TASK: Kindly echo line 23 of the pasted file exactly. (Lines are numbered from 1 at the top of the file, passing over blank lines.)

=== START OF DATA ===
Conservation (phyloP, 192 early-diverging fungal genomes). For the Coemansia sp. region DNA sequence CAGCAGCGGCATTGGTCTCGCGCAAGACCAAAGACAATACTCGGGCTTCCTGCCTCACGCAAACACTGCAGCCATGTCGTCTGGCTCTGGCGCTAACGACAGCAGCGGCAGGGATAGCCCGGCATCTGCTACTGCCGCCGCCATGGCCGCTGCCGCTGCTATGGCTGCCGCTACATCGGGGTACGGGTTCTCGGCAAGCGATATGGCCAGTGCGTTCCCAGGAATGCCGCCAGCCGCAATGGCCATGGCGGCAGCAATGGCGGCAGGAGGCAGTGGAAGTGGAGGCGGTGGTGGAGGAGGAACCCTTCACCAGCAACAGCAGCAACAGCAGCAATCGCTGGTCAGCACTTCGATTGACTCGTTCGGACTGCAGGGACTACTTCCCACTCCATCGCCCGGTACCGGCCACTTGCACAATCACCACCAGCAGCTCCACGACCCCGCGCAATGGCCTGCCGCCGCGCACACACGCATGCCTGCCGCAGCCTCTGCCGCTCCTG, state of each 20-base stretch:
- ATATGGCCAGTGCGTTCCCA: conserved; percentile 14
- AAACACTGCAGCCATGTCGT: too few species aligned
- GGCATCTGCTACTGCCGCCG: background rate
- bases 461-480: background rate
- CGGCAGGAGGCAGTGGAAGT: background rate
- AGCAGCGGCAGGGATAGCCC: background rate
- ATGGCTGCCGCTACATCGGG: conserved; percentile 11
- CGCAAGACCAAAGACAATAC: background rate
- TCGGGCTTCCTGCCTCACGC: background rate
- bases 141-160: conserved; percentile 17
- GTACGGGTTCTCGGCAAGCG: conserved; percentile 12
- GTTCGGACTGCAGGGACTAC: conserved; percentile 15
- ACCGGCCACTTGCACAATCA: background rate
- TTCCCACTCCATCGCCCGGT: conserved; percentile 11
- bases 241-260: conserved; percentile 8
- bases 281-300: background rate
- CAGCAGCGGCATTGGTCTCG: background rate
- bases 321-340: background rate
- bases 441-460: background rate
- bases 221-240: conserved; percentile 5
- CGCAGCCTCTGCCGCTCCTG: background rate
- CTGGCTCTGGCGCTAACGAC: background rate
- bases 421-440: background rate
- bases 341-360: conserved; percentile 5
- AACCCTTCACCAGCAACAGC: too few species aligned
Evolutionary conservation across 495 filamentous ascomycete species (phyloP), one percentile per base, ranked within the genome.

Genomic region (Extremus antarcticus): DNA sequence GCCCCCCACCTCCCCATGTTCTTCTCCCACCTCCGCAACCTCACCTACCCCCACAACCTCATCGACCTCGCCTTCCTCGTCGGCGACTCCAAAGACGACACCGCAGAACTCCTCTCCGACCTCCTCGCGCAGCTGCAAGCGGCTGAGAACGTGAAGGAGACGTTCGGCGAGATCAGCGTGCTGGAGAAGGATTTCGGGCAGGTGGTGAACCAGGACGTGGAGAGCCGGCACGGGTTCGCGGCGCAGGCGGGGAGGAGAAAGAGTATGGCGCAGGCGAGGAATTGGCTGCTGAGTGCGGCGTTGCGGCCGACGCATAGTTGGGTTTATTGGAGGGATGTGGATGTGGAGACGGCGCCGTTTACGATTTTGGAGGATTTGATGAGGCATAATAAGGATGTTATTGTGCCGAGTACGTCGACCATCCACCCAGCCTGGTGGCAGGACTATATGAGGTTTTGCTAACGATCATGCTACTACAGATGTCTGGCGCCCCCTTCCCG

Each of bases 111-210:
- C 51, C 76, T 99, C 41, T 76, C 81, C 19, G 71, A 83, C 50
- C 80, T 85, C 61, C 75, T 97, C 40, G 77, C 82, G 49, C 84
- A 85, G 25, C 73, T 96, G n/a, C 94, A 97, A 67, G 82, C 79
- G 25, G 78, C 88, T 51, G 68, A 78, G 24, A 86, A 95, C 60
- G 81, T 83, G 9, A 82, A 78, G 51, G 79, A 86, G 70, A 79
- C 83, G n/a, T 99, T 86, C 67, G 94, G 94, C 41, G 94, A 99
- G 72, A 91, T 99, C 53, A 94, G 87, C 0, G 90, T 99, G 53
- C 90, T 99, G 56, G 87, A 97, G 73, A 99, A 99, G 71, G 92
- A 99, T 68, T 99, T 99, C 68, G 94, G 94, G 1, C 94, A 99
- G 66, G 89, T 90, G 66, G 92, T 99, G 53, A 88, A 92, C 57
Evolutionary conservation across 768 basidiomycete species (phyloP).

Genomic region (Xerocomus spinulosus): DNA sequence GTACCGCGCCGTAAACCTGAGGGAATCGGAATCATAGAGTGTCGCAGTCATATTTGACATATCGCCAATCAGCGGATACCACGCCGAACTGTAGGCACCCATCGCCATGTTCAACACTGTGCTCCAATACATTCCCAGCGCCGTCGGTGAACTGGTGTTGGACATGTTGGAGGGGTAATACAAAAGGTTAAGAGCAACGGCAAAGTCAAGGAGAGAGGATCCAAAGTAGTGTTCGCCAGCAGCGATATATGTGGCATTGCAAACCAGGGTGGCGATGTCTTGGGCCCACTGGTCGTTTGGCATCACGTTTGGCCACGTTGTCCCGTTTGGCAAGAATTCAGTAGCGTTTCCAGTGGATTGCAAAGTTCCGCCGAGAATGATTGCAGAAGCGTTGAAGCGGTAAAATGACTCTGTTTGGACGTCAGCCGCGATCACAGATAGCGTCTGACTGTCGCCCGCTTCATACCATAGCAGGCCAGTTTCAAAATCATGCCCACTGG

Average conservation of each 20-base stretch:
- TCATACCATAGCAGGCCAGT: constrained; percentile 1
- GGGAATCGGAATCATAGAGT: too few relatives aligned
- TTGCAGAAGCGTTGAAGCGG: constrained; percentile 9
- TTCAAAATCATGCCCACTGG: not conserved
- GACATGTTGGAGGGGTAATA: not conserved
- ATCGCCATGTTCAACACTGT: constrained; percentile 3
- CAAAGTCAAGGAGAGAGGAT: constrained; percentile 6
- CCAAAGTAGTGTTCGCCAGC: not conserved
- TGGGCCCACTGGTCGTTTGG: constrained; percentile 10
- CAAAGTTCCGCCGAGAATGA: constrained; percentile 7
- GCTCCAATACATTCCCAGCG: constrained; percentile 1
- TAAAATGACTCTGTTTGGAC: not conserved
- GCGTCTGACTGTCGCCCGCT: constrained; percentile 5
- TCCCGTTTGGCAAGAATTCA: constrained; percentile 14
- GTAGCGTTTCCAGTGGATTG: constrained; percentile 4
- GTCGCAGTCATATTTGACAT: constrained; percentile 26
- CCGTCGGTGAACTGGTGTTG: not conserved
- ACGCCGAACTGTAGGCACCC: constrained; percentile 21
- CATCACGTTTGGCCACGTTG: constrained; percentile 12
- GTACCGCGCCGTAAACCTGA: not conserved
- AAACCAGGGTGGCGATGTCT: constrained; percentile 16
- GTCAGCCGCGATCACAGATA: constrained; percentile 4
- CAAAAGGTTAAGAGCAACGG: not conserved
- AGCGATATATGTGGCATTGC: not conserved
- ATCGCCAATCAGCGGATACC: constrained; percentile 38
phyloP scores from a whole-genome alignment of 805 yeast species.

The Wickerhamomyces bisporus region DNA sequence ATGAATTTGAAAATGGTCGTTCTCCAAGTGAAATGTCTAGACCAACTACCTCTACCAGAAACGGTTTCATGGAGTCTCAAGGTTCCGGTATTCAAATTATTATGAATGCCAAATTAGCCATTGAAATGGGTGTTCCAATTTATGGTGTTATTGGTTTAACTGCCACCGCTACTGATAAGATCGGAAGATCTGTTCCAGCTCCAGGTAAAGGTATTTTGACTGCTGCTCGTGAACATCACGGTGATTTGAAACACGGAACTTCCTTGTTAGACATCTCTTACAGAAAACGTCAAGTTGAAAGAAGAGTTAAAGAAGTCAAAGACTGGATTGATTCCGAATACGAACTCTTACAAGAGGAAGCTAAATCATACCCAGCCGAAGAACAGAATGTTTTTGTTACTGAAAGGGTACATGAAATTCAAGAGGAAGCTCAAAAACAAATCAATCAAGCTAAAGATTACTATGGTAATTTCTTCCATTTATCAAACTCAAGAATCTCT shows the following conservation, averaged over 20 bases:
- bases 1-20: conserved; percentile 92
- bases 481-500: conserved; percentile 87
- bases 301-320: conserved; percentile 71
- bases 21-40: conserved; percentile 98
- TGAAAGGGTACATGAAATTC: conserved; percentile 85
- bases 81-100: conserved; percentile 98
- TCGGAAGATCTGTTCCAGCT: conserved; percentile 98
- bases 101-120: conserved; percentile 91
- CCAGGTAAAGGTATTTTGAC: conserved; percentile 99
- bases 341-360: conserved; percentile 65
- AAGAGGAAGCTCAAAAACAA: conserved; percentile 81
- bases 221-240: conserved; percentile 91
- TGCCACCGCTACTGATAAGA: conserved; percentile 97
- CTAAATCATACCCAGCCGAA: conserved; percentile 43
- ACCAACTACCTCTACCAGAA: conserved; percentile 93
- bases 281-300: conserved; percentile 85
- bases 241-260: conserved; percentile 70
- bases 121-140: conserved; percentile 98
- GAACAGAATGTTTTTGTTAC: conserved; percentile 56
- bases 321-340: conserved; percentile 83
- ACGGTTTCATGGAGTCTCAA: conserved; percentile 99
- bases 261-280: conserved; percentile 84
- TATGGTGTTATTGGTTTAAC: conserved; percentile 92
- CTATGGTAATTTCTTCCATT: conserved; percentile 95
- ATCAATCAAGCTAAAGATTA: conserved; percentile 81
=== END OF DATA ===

- CTGGCTCTGGCGCTAACGAC: background rate